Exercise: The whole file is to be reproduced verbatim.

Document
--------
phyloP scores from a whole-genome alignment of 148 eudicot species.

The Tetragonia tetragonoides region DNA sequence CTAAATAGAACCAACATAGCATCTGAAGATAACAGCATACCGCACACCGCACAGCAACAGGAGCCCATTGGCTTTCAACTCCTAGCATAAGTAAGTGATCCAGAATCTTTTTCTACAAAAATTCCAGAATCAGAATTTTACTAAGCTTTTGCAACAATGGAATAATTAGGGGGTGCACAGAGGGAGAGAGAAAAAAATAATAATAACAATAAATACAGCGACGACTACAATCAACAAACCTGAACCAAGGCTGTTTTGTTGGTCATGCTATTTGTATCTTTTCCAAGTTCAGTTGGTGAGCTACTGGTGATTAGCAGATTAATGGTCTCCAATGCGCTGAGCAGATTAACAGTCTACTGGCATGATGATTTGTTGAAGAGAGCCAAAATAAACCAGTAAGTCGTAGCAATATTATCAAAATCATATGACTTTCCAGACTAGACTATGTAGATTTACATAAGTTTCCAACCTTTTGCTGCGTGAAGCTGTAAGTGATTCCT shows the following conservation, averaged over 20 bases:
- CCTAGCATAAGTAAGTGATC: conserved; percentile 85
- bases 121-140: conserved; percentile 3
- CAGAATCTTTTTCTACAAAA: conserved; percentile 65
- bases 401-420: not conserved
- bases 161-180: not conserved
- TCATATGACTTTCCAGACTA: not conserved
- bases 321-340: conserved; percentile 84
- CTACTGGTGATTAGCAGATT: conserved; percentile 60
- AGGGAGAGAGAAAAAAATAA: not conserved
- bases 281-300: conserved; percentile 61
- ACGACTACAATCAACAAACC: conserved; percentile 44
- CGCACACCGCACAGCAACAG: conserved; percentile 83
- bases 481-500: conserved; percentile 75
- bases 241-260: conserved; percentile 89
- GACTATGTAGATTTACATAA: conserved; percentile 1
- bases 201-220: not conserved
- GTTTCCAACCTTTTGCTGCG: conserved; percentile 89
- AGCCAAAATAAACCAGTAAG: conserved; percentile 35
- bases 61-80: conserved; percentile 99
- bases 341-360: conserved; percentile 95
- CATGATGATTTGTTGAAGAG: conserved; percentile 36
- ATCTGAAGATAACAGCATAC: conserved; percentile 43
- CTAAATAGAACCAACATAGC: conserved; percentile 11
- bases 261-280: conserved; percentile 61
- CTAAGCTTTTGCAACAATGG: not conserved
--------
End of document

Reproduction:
phyloP scores from a whole-genome alignment of 148 eudicot species.

The Tetragonia tetragonoides region DNA sequence CTAAATAGAACCAACATAGCATCTGAAGATAACAGCATACCGCACACCGCACAGCAACAGGAGCCCATTGGCTTTCAACTCCTAGCATAAGTAAGTGATCCAGAATCTTTTTCTACAAAAATTCCAGAATCAGAATTTTACTAAGCTTTTGCAACAATGGAATAATTAGGGGGTGCACAGAGGGAGAGAGAAAAAAATAATAATAACAATAAATACAGCGACGACTACAATCAACAAACCTGAACCAAGGCTGTTTTGTTGGTCATGCTATTTGTATCTTTTCCAAGTTCAGTTGGTGAGCTACTGGTGATTAGCAGATTAATGGTCTCCAATGCGCTGAGCAGATTAACAGTCTACTGGCATGATGATTTGTTGAAGAGAGCCAAAATAAACCAGTAAGTCGTAGCAATATTATCAAAATCATATGACTTTCCAGACTAGACTATGTAGATTTACATAAGTTTCCAACCTTTTGCTGCGTGAAGCTGTAAGTGATTCCT shows the following conservation, averaged over 20 bases:
- CCTAGCATAAGTAAGTGATC: conserved; percentile 85
- bases 121-140: conserved; percentile 3
- CAGAATCTTTTTCTACAAAA: conserved; percentile 65
- bases 401-420: not conserved
- bases 161-180: not conserved
- TCATATGACTTTCCAGACTA: not conserved
- bases 321-340: conserved; percentile 84
- CTACTGGTGATTAGCAGATT: conserved; percentile 60
- AGGGAGAGAGAAAAAAATAA: not conserved
- bases 281-300: conserved; percentile 61
- ACGACTACAATCAACAAACC: conserved; percentile 44
- CGCACACCGCACAGCAACAG: conserved; percentile 83
- bases 481-500: conserved; percentile 75
- bases 241-260: conserved; percentile 89
- GACTATGTAGATTTACATAA: conserved; percentile 1
- bases 201-220: not conserved
- GTTTCCAACCTTTTGCTGCG: conserved; percentile 89
- AGCCAAAATAAACCAGTAAG: conserved; percentile 35
- bases 61-80: conserved; percentile 99
- bases 341-360: conserved; percentile 95
- CATGATGATTTGTTGAAGAG: conserved; percentile 36
- ATCTGAAGATAACAGCATAC: conserved; percentile 43
- CTAAATAGAACCAACATAGC: conserved; percentile 11
- bases 261-280: conserved; percentile 61
- CTAAGCTTTTGCAACAATGG: not conserved